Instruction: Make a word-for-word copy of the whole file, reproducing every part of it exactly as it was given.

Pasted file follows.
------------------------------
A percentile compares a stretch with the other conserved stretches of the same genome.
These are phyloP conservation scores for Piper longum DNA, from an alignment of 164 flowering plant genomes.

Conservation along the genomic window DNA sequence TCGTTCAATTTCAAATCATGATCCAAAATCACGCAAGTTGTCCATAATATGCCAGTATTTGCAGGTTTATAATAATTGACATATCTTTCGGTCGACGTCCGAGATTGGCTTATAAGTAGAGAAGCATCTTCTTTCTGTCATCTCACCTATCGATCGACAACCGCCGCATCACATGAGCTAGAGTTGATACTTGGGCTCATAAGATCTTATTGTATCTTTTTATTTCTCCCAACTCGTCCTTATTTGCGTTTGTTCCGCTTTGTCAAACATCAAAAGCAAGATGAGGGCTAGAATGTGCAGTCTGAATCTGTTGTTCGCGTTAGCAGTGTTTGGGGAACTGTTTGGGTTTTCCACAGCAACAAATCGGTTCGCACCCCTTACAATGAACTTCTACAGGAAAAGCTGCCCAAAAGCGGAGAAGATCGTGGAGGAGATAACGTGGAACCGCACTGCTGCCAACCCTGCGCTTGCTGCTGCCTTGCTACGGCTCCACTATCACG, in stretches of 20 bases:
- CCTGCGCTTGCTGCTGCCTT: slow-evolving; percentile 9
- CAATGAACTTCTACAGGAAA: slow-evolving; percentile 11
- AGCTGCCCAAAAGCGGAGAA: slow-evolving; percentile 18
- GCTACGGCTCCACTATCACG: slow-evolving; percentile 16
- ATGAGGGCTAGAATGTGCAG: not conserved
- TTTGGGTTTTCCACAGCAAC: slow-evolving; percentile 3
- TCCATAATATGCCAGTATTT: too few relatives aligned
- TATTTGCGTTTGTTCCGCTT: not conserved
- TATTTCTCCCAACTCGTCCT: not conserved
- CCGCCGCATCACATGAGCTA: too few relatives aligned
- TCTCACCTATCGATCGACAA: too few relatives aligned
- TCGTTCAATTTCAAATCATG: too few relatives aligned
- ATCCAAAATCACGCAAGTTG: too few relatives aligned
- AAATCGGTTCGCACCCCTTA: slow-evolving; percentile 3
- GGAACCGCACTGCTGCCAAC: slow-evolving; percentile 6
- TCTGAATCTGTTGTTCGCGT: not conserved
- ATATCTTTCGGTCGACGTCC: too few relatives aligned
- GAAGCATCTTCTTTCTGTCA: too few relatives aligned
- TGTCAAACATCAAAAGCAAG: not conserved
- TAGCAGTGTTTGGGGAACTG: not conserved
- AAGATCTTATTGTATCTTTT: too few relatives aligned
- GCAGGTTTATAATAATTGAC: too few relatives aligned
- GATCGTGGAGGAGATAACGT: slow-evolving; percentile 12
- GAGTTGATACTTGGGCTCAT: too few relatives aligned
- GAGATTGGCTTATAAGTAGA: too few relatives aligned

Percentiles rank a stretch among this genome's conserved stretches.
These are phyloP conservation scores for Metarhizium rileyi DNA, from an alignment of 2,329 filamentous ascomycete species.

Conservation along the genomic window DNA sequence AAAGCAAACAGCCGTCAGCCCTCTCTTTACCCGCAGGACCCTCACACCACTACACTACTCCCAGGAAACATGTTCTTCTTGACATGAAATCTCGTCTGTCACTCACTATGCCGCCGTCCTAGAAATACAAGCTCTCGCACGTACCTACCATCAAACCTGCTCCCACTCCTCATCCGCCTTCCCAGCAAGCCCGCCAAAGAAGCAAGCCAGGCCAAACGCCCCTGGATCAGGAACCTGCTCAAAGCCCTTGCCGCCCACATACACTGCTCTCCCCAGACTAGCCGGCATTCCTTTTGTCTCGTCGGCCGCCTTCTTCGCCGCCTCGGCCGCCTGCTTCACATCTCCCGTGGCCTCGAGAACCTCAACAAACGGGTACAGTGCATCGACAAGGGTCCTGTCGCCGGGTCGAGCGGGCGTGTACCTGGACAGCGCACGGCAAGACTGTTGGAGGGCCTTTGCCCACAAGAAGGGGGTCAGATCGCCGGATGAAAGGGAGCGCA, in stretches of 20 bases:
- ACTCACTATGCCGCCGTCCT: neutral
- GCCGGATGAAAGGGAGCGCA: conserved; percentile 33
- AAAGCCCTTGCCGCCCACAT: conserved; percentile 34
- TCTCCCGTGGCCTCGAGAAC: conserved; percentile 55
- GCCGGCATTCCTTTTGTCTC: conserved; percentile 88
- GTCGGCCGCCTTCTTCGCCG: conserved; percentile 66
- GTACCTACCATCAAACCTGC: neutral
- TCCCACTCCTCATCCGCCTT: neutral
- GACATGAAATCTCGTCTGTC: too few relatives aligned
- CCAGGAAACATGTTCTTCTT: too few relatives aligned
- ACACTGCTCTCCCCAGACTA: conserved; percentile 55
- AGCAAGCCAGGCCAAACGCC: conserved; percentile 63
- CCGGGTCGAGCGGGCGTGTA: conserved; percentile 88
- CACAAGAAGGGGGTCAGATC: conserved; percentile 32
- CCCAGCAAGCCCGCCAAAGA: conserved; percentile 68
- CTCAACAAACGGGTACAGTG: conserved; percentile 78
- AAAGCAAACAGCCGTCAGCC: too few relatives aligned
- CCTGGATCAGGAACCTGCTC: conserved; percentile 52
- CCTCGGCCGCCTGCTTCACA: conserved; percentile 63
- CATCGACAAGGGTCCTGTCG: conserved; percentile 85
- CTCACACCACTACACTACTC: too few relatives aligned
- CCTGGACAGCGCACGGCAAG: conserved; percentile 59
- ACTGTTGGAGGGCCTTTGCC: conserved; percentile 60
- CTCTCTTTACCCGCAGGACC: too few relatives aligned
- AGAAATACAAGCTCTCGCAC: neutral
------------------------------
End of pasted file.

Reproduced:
A percentile compares a stretch with the other conserved stretches of the same genome.
These are phyloP conservation scores for Piper longum DNA, from an alignment of 164 flowering plant genomes.

Conservation along the genomic window DNA sequence TCGTTCAATTTCAAATCATGATCCAAAATCACGCAAGTTGTCCATAATATGCCAGTATTTGCAGGTTTATAATAATTGACATATCTTTCGGTCGACGTCCGAGATTGGCTTATAAGTAGAGAAGCATCTTCTTTCTGTCATCTCACCTATCGATCGACAACCGCCGCATCACATGAGCTAGAGTTGATACTTGGGCTCATAAGATCTTATTGTATCTTTTTATTTCTCCCAACTCGTCCTTATTTGCGTTTGTTCCGCTTTGTCAAACATCAAAAGCAAGATGAGGGCTAGAATGTGCAGTCTGAATCTGTTGTTCGCGTTAGCAGTGTTTGGGGAACTGTTTGGGTTTTCCACAGCAACAAATCGGTTCGCACCCCTTACAATGAACTTCTACAGGAAAAGCTGCCCAAAAGCGGAGAAGATCGTGGAGGAGATAACGTGGAACCGCACTGCTGCCAACCCTGCGCTTGCTGCTGCCTTGCTACGGCTCCACTATCACG, in stretches of 20 bases:
- CCTGCGCTTGCTGCTGCCTT: slow-evolving; percentile 9
- CAATGAACTTCTACAGGAAA: slow-evolving; percentile 11
- AGCTGCCCAAAAGCGGAGAA: slow-evolving; percentile 18
- GCTACGGCTCCACTATCACG: slow-evolving; percentile 16
- ATGAGGGCTAGAATGTGCAG: not conserved
- TTTGGGTTTTCCACAGCAAC: slow-evolving; percentile 3
- TCCATAATATGCCAGTATTT: too few relatives aligned
- TATTTGCGTTTGTTCCGCTT: not conserved
- TATTTCTCCCAACTCGTCCT: not conserved
- CCGCCGCATCACATGAGCTA: too few relatives aligned
- TCTCACCTATCGATCGACAA: too few relatives aligned
- TCGTTCAATTTCAAATCATG: too few relatives aligned
- ATCCAAAATCACGCAAGTTG: too few relatives aligned
- AAATCGGTTCGCACCCCTTA: slow-evolving; percentile 3
- GGAACCGCACTGCTGCCAAC: slow-evolving; percentile 6
- TCTGAATCTGTTGTTCGCGT: not conserved
- ATATCTTTCGGTCGACGTCC: too few relatives aligned
- GAAGCATCTTCTTTCTGTCA: too few relatives aligned
- TGTCAAACATCAAAAGCAAG: not conserved
- TAGCAGTGTTTGGGGAACTG: not conserved
- AAGATCTTATTGTATCTTTT: too few relatives aligned
- GCAGGTTTATAATAATTGAC: too few relatives aligned
- GATCGTGGAGGAGATAACGT: slow-evolving; percentile 12
- GAGTTGATACTTGGGCTCAT: too few relatives aligned
- GAGATTGGCTTATAAGTAGA: too few relatives aligned

Percentiles rank a stretch among this genome's conserved stretches.
These are phyloP conservation scores for Metarhizium rileyi DNA, from an alignment of 2,329 filamentous ascomycete species.

Conservation along the genomic window DNA sequence AAAGCAAACAGCCGTCAGCCCTCTCTTTACCCGCAGGACCCTCACACCACTACACTACTCCCAGGAAACATGTTCTTCTTGACATGAAATCTCGTCTGTCACTCACTATGCCGCCGTCCTAGAAATACAAGCTCTCGCACGTACCTACCATCAAACCTGCTCCCACTCCTCATCCGCCTTCCCAGCAAGCCCGCCAAAGAAGCAAGCCAGGCCAAACGCCCCTGGATCAGGAACCTGCTCAAAGCCCTTGCCGCCCACATACACTGCTCTCCCCAGACTAGCCGGCATTCCTTTTGTCTCGTCGGCCGCCTTCTTCGCCGCCTCGGCCGCCTGCTTCACATCTCCCGTGGCCTCGAGAACCTCAACAAACGGGTACAGTGCATCGACAAGGGTCCTGTCGCCGGGTCGAGCGGGCGTGTACCTGGACAGCGCACGGCAAGACTGTTGGAGGGCCTTTGCCCACAAGAAGGGGGTCAGATCGCCGGATGAAAGGGAGCGCA, in stretches of 20 bases:
- ACTCACTATGCCGCCGTCCT: neutral
- GCCGGATGAAAGGGAGCGCA: conserved; percentile 33
- AAAGCCCTTGCCGCCCACAT: conserved; percentile 34
- TCTCCCGTGGCCTCGAGAAC: conserved; percentile 55
- GCCGGCATTCCTTTTGTCTC: conserved; percentile 88
- GTCGGCCGCCTTCTTCGCCG: conserved; percentile 66
- GTACCTACCATCAAACCTGC: neutral
- TCCCACTCCTCATCCGCCTT: neutral
- GACATGAAATCTCGTCTGTC: too few relatives aligned
- CCAGGAAACATGTTCTTCTT: too few relatives aligned
- ACACTGCTCTCCCCAGACTA: conserved; percentile 55
- AGCAAGCCAGGCCAAACGCC: conserved; percentile 63
- CCGGGTCGAGCGGGCGTGTA: conserved; percentile 88
- CACAAGAAGGGGGTCAGATC: conserved; percentile 32
- CCCAGCAAGCCCGCCAAAGA: conserved; percentile 68
- CTCAACAAACGGGTACAGTG: conserved; percentile 78
- AAAGCAAACAGCCGTCAGCC: too few relatives aligned
- CCTGGATCAGGAACCTGCTC: conserved; percentile 52
- CCTCGGCCGCCTGCTTCACA: conserved; percentile 63
- CATCGACAAGGGTCCTGTCG: conserved; percentile 85
- CTCACACCACTACACTACTC: too few relatives aligned
- CCTGGACAGCGCACGGCAAG: conserved; percentile 59
- ACTGTTGGAGGGCCTTTGCC: conserved; percentile 60
- CTCTCTTTACCCGCAGGACC: too few relatives aligned
- AGAAATACAAGCTCTCGCAC: neutral